SEA ISLE CITY – John Henry lives on a street lined with century-old homes that bear plaques stating the year each one was built. His twin home, circa 1898, is among the newest on the block.
Or it was until last year, when a three-story duplex that towers over its neighbors was constructed in the 100 block of 45th Street. Two doors away from Henry’s home, which is fronted by a green lawn and shrubs, the looming duplex sits behind a concrete pad, stones and brick pavers that extend from property line to property line, its closest relation to a tree being the utility pole at the curb.
“That building is a whole floor above my house,” Henry told council Tuesday morning during a discussion on six- and seven-bedroom duplexes and some of the issues they cause. “That’s a problem. When that house goes, it’s going to take everything on the block. All these places around it are tinderboxes.”
Henry’s comments came after council read a letter from the Planning Board asking it to reinstate floor-area ratio in new construction and a discussion by council on whether it should get involved in addressing the look of the town.
“I’m troubled by the huge number of these giant houses,” said John Evans of the 200 block of 79th Street. “You’re our team. I don’t see you as the team for the builders. You’re the team for the citizens.”
The letter from the Planning Board had cited visual impact, water and sewer use, parking, fire safety and drainage as causes for concern, and had asked that the city reinstate a floor-area ratio (FAR) of .8 for future construction. Sea Isle City eliminated its .7 FAR – percentage of floor space to lot size -- in 2010.
Neil Byrne, construction and zoning official for the city, said lot coverage has not changed from 35 percent and that the building envelope has not changed from 32 feet. The difference, he said, is that flood zones are driving the heights of the buildings. With a base flood elevation of 11 feet, he said, the result is that construction in low-lying areas can be as tall as 40 feet when measured from the ground to the roof’s peak.
The higher height, he noted, has resulted in a 25-percent discount for homeowners in FEMA's flood insurance program, and, he added, the homes on Henry's street that are 100 years old are no longer in compliance with FEMA regulations.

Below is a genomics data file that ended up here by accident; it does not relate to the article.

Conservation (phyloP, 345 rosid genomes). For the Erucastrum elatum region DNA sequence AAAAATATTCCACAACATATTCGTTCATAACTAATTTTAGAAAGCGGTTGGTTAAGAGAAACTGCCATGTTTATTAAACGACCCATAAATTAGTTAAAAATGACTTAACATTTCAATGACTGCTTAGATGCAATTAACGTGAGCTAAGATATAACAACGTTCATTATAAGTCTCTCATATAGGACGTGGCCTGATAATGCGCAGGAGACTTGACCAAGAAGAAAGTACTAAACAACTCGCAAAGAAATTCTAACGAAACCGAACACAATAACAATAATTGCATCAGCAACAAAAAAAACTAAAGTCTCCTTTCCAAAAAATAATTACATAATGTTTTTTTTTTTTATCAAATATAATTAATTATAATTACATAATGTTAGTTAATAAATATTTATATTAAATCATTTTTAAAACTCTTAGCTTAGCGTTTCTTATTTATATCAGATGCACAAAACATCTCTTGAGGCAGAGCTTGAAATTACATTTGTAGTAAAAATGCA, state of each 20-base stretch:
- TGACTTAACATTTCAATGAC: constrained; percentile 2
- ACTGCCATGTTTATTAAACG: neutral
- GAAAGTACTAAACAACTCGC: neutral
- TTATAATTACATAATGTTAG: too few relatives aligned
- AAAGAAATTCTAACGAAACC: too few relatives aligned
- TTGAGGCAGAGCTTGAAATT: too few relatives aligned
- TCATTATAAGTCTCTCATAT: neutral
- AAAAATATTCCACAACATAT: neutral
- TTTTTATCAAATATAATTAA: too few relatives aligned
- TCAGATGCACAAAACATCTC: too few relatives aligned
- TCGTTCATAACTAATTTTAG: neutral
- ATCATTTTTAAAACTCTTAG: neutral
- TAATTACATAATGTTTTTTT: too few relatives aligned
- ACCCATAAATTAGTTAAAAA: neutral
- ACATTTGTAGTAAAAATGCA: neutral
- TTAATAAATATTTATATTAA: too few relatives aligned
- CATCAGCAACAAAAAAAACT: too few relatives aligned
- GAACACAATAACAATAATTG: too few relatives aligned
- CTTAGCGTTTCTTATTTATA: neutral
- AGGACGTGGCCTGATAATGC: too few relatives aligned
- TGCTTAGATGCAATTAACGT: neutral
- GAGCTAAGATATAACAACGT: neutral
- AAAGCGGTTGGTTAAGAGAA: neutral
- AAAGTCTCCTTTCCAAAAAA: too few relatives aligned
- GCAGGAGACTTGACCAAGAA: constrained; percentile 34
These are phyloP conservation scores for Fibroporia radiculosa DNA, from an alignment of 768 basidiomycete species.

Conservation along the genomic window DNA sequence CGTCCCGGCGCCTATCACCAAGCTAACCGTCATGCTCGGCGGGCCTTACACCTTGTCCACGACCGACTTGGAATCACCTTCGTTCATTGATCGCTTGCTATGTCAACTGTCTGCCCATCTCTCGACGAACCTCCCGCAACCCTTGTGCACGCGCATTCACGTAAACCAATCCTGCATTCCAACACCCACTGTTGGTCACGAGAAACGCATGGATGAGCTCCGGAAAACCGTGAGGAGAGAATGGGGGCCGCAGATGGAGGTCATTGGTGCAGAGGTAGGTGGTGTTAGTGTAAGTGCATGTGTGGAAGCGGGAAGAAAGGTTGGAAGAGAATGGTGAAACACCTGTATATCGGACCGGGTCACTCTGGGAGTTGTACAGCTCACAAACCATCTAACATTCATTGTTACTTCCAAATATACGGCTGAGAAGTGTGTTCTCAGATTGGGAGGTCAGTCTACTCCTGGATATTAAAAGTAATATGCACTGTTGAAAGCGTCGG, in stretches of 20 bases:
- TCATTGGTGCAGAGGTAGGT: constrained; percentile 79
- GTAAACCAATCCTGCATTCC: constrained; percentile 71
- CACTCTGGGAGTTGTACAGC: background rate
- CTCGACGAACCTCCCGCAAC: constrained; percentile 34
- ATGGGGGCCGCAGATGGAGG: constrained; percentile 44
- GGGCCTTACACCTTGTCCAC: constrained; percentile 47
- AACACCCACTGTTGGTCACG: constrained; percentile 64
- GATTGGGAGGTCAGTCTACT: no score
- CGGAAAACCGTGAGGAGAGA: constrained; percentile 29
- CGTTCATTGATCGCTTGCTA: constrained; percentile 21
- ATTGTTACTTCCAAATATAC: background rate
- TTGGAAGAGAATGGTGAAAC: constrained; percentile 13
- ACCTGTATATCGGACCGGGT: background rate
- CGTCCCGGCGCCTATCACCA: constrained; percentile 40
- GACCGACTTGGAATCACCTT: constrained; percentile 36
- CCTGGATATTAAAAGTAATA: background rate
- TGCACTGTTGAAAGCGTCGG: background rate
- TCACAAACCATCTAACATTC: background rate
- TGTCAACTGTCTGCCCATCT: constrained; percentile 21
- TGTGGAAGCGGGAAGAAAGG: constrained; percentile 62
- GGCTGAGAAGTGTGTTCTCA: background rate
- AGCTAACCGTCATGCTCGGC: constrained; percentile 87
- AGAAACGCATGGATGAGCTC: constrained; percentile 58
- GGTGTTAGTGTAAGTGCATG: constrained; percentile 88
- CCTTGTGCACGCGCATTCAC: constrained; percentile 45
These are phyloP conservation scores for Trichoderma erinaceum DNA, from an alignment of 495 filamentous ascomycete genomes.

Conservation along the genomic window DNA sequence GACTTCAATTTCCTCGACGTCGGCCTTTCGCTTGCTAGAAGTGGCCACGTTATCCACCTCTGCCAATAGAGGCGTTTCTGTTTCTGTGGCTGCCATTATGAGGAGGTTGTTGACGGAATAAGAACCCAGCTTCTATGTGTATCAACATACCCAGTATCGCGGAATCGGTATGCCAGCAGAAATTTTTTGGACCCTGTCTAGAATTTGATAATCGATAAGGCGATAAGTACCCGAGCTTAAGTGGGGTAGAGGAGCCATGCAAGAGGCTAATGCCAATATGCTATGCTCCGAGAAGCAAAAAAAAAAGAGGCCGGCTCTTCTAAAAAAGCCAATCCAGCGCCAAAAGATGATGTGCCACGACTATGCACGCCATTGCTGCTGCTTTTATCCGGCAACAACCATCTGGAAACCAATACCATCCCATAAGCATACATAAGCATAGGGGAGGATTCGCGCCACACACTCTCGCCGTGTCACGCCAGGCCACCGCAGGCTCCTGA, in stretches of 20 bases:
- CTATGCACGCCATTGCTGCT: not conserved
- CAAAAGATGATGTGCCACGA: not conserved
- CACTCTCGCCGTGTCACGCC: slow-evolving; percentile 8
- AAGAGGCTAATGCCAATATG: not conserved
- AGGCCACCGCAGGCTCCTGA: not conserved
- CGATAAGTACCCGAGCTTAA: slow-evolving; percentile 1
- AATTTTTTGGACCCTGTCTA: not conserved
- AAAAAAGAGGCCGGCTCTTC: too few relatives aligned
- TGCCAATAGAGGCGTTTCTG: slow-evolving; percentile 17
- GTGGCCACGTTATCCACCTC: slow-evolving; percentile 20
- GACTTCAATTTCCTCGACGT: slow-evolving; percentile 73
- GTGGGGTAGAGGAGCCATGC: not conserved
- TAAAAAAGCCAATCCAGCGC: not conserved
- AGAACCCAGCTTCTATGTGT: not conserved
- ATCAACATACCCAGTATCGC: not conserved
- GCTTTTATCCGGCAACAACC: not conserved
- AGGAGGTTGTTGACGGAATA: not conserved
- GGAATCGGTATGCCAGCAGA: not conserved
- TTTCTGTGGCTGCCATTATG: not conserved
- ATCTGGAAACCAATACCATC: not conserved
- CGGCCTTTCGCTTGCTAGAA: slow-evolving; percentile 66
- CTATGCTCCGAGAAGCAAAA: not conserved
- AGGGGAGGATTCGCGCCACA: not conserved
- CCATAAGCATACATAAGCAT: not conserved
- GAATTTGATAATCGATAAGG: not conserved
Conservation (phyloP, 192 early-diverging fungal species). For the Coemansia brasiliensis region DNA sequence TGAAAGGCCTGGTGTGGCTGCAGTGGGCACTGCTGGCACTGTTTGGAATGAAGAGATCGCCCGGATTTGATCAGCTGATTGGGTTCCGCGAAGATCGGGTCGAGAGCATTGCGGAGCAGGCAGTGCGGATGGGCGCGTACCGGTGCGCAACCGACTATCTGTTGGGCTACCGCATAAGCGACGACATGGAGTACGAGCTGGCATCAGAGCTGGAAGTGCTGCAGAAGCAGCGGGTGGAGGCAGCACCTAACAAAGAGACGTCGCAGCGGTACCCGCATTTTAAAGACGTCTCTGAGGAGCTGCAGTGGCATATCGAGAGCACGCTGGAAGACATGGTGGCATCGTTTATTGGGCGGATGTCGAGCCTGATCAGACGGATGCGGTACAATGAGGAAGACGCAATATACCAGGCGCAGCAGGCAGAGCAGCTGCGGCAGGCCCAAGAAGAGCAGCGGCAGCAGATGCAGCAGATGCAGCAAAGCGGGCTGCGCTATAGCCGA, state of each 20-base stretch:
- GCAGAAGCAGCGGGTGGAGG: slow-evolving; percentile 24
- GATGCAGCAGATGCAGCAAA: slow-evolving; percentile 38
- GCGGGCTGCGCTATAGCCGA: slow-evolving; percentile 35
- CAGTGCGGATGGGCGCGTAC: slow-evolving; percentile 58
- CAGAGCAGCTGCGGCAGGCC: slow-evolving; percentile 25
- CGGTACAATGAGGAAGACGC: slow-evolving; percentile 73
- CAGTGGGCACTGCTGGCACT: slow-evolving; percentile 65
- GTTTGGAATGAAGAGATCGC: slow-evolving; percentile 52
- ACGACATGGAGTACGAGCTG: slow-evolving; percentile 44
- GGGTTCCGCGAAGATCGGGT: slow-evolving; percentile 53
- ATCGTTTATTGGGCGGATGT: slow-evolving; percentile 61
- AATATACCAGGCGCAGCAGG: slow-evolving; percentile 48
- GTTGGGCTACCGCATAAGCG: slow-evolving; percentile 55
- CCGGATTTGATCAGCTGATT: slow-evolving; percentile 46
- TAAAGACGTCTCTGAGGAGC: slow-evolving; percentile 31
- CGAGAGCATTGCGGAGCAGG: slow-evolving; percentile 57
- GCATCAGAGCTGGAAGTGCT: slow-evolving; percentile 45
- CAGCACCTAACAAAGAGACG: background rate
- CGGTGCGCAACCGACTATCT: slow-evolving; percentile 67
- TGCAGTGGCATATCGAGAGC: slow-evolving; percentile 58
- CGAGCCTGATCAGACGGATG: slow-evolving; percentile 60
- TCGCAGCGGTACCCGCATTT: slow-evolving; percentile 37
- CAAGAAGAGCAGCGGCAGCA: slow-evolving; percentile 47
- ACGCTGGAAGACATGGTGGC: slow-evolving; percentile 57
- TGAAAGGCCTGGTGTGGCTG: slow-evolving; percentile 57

Joe Freda, a developer, said the Planning Board was “laboring under some false assumptions” in its claims regarding allowable building space and asked council to send the letter back for corrections.
Bill McGinn, a real estate agent, also said the Planning Board letter contained incorrect calculations and that water and sewer usage for new construction built without the constraints of FAR were “very, very close” to those that were built when the city imposed a FAR of .7. He did not, however, provide specifics as to how close that usage was.
“If we don’t like these huge homes, we should wrestle with it now,” said Council President John Divney to Councilman Jack Gibson’s suggestion that the elected officials leave the matter to those working on the Master Plan. “The Planning Board felt it was a concern. I hear a lot of comments in town about these large buildings.”
“Just because it’s what people want doesn’t mean it’s best for the city and the people who are here,” said Councilwoman Mary Tighe, adding she, too, hears the same remarks Divney does.
Council agreed to take up the discussion at an accelerated pace at its next meeting after doing some fact checking.